Squire Patton Boggs has guided a family-owned company in the Dominican Republic toward what looks to become the island nation’s first publicly-traded company.
César Iglesias, S.A., a large company that manufactures and imports consumer goods like laundry detergent and vegetable oil, initially turned to the firm’s Santo Domingo arm—Squire Patton Boggs Peña Prieto Gamundi—with the goal of selling a minority interest in the company to finance international expansion.
Those talks morphed into a full-blown corporate restructuring for a company that has been in business for over 100 years and was owned by multiple branches of the same family.
Awilda Alcántara-Bourdier, a Santo Domingo-based partner at Squire Patton Boggs who led the legal team advising César Iglesias, said the restructuring involved buying out several branches of the family to streamline and modernize the company’s corporate structure.
“That first phase that we went through—the cleanup—helped a lot,” Alcántara-Bourdier told Law.com International. “It would have been hard to go from 0-100.”
The company began to mull a public offering of shares, Alcántara-Bourdier says, due to a lowering of domestic tax rates aimed at spurring local capital markets.
To make that happen, César Iglesias required specialized advice from Squire Patton Boggs in matters related to securities market regulation, as well as adaptations of by-laws and corporate structure to conform with the legal and regulatory framework of the securities market of the Dominican Republic.
Squire Patton Boggs crafted a corporate governance program for the company, which has nearly 3,000 employees and boasts a portfolio of more than 60 brands.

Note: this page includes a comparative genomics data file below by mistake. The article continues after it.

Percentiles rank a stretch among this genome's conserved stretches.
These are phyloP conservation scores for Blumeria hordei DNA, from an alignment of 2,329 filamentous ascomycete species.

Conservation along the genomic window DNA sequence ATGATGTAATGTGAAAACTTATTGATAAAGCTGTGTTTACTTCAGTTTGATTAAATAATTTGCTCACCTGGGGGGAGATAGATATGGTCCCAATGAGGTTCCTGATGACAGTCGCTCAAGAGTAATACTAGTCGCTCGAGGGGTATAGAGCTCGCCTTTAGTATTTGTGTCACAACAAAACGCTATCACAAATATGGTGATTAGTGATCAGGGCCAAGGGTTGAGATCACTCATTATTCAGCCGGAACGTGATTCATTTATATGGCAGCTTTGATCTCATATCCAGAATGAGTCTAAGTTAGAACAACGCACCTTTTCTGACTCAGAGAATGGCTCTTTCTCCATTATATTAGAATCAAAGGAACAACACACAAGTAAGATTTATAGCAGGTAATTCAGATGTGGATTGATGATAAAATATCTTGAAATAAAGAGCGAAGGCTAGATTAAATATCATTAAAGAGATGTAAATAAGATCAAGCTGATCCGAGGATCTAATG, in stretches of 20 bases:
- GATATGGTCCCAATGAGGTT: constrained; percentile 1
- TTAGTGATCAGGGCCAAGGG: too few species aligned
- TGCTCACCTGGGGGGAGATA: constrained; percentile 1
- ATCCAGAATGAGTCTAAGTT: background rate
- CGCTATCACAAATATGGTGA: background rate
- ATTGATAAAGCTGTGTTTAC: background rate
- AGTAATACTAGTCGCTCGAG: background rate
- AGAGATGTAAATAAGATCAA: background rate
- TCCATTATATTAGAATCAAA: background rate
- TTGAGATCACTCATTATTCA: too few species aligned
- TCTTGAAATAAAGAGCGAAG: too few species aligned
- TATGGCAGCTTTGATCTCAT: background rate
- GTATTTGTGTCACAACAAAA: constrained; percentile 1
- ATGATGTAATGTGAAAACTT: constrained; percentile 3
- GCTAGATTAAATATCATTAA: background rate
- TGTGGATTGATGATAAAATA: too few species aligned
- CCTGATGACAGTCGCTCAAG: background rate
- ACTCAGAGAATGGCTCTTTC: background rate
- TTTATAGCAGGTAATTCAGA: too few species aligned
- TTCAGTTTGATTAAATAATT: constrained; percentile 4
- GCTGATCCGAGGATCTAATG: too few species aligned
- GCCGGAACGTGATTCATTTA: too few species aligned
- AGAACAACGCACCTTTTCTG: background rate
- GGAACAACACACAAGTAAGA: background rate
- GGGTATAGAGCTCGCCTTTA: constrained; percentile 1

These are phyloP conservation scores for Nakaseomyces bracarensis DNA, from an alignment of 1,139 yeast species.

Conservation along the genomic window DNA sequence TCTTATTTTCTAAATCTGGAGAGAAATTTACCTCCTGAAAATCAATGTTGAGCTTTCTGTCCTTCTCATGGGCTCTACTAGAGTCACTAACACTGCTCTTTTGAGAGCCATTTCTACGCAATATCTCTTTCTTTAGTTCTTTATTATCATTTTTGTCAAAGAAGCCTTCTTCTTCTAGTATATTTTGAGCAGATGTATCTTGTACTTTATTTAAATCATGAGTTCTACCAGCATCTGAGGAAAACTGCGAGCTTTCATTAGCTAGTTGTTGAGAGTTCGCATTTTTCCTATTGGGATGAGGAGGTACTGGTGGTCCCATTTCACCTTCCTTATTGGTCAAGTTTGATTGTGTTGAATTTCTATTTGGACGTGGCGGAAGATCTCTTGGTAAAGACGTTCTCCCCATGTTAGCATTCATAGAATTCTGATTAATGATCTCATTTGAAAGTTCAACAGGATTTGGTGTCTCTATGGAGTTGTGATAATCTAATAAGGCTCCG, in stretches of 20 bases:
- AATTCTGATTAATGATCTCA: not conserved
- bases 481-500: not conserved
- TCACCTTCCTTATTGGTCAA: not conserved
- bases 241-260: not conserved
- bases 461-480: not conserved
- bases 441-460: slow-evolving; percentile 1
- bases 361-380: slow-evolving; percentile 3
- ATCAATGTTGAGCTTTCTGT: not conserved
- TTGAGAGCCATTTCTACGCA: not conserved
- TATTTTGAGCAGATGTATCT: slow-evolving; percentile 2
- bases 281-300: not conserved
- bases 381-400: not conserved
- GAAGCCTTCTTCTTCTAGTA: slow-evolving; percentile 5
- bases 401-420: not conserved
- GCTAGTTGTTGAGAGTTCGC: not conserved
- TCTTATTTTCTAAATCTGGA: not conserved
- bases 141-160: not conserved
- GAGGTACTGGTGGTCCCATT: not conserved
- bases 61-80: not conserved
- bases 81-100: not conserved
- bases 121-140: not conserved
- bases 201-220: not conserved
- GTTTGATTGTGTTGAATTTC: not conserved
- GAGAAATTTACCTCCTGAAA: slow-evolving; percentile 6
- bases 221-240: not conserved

That program involved drafting a corporate governance code; a code of conduct; internal regulations for the board of directors; internal regulations for the executive, auditing, compliance, risks and nominating and compensation committees; policies regarding privileged information, insider trading, operations with related parties and conflicts of interest, disclosure information, communication with shareholders and a manual for investor queries and services.
“It was a learning experience for all involved,” reflected Alcántara-Bourdier. “The regulator had been waiting for so long for this to actually happen. It felt like we were working as a team.”
The company is expected to list shares in May.
The Squire Patton Boggs legal team that accompanied César Iglesias in its transformation toward becoming a listed public company was co-led by capital markets senior associate Miguel Cano and included Latin America practice head Alejandro Peña Prieto, both of whom are also based in Santo Domingo, the capital of the Dominican Republic.
Most Latin America practice group leaders at international law firms are based in U.S. cities such as Miami or New York, or in the region’s two biggest economies: Brazil and Mexico.
Squire Patton Boggs, though, has a significant presence in one of Latin America’s smaller economies, the Dominican Republic, owing to the Cleveland-founded firm’s 2005 combination with Miami’s Steel Hector & Davis.
Following the merger, the firm shuttered outposts in Buenos Aires, Caracas, Rio de Janeiro, Santiago and São Paulo, making the Santo Domingo office the only location that Squire Patton Boggs still claims in Latin America and the Caribbean.
Around the world, more than 70 Squire Patton Boggs attorneys collaborate on Latin America-related work on a regular basis, with 16 lawyers based in Santo Domingo.
The Dominican Republic has fewer than 11 million inhabitants on the Caribbean island of Hispaniola, which it shares with Haiti. Though tiny in size and heavily dependent on tourism, the Dominican Republic has enjoyed robust economic growth in recent decades that has broadened the middle class.
Dominican President Luis Abinader is a businessman who wants to democratize investment on the island and stoke the local capital markets. Currently, investors can only purchase the debt of Dominican companies on the local exchange.
Alcántara-Bourdier says her firm has already received queries from three additional Dominican companies that are exploring the possibility of an initial public offering.